Frequent bureaucratic changes signify a whimsical way of governing and often reflect knee-jerk reactions to the criticism of the day. Changing the finance minister and top economic functionaries every so often may also be a reflection of a vain search for quick solutions to vexed issues that require policy continuity and patience to address. PTI insiders say the PM’s view of a top team member has much to do with who has his ear and what he may be whispering about him/her.

A third aspect of the government is its increasing lack of confidence in institutions despite its leaders’ frequent claims of strengthening institutions. This is illustrated by the way its ministers lashed out against the Election Commission of Pakistan after the February Daska by-election and losing the Islamabad seat in the Senate. The PM himself made ECP the target of criticism. The government may be following a well-established tradition of political leaders attacking institutions when they don’t play ball, but that doesn’t minimise the significance of its conduct on this score. For its part, the ECP reminded the government that it was a constitutional and independent body that acted according to the law and “if constitutional institutions continue to be ridiculed in this way it is tantamount to their (government’s) weakness and not ECP’s”.

Another example of the same phenomenon is the recent removal of the head of the Higher Education Commission. The chairperson’s tenured post was for four years whereas the incumbent had served only two. The government reduced its duration to two years by ordinance in order to force the chairman out overnight. Again, it showed disregard for an institution, that too in the education sector. There was widespread criticism of this assault on HEC’s autonomy. It also prompted a strong rebuke from respected philanthropist, entrepreneur and moving spirit behind HEC’s creation, Syed Babar Ali, who in a letter to the concerned minister, wrote that education should not be destroyed in this manner and HEC should be “protected from such machinations”.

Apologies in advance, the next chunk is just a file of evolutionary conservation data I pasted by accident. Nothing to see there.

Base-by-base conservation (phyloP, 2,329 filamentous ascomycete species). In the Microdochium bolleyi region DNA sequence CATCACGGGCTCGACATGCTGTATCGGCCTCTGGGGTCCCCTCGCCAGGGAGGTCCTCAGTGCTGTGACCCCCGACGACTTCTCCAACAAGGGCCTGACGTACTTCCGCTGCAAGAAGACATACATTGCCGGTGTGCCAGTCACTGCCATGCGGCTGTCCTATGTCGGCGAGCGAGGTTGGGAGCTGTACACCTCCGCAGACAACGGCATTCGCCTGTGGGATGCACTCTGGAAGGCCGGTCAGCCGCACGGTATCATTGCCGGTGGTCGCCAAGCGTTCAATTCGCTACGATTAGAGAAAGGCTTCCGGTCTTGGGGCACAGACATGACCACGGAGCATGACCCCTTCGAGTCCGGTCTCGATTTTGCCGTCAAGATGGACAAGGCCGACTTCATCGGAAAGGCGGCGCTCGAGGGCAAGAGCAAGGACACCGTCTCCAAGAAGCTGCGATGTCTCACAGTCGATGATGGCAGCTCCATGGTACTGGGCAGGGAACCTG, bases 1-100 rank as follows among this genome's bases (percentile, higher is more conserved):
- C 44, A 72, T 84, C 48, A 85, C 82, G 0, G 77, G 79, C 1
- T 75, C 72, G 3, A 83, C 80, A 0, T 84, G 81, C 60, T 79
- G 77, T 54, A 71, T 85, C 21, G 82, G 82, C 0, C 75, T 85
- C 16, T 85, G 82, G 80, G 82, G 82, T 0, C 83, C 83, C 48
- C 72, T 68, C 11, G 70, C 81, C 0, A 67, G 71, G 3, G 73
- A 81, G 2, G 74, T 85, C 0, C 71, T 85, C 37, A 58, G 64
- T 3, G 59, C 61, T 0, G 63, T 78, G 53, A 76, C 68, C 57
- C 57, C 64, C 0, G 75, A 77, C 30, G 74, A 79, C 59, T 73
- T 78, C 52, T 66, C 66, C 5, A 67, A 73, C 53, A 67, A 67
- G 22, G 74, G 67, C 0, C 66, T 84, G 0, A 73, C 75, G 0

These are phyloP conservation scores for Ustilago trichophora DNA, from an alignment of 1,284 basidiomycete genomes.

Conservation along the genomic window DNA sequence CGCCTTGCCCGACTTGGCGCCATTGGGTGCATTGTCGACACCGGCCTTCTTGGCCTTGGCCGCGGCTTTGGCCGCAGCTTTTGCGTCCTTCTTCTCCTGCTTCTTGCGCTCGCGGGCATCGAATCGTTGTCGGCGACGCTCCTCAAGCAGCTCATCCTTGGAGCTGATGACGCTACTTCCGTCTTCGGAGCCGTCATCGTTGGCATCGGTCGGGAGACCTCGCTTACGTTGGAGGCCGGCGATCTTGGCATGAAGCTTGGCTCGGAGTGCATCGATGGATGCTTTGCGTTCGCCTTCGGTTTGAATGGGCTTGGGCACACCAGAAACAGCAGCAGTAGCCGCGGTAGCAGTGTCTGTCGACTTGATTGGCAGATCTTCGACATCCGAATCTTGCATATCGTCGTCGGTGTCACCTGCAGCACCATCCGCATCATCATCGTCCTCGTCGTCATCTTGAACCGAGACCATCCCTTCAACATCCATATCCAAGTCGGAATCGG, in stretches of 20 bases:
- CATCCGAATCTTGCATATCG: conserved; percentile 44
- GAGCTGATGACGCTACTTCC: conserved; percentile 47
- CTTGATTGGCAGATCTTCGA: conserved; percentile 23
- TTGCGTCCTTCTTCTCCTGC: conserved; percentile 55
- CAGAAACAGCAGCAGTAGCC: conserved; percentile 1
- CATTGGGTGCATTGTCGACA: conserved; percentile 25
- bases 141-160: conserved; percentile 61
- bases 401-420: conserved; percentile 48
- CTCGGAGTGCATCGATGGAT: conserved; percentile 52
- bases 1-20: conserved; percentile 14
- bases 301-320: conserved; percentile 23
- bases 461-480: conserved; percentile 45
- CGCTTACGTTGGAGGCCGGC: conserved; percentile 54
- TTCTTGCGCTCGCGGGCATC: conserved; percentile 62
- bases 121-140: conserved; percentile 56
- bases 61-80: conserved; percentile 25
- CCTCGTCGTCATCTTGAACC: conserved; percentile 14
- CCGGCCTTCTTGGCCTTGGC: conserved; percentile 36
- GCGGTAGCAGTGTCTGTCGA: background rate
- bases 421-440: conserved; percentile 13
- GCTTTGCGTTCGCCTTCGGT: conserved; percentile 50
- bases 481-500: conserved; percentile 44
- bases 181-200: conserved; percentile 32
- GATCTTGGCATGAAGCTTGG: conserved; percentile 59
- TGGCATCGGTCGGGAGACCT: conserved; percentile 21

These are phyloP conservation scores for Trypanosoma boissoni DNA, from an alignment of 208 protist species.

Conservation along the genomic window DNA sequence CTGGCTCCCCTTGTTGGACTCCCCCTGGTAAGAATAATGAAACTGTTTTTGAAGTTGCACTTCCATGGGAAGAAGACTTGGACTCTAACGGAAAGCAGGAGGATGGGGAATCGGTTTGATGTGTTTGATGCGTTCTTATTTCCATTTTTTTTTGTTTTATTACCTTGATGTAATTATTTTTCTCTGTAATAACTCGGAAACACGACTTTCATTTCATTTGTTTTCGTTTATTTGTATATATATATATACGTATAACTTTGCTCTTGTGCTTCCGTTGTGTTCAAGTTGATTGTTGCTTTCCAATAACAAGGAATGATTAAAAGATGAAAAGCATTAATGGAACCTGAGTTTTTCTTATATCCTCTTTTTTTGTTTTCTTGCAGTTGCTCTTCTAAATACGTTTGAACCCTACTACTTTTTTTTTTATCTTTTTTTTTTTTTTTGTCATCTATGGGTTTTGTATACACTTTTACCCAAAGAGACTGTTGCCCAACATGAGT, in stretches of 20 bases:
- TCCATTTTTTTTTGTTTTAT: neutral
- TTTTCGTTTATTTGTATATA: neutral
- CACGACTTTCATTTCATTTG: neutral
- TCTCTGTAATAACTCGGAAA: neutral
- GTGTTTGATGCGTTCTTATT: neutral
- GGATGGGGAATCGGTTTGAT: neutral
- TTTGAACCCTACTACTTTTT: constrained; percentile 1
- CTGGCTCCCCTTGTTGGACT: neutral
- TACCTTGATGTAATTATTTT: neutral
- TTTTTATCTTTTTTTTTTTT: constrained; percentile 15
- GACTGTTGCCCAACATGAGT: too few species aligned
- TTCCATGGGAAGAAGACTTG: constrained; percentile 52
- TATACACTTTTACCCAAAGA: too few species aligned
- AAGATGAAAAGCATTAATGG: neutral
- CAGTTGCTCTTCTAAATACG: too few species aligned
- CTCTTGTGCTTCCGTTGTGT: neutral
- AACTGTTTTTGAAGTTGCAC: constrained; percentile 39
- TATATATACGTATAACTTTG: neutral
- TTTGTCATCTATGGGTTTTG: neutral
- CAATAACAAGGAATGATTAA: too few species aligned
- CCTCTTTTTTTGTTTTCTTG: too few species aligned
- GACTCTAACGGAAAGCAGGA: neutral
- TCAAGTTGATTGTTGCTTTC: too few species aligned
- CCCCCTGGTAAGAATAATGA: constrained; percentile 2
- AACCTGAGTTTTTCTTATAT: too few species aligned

The government’s fourth characteristic is to treat publicity and projection as a substitute for policy. The constant meetings the PM holds with his media spokespersons is one indication. Another is the daily pressers by spokespersons who have little of substance to convey other than hyperbolic claims about government performance. This underlines the leadership’s reliance on rhetoric to show it is governing effectively rather than let policy measures speak for themselves. When exaggerated narratives clash with lack of policy delivery it is the government’s credibility that is undermined.

These traits disadvantage the PTI government in dealing with the country’s multiple challenges. Its ability to seriously address them depends on how far it can shake off habits that frequently mire it in self-created difficulties.

The writer is a former ambassador to the US, UK & UN.

Published in Dawn, April 12th, 2021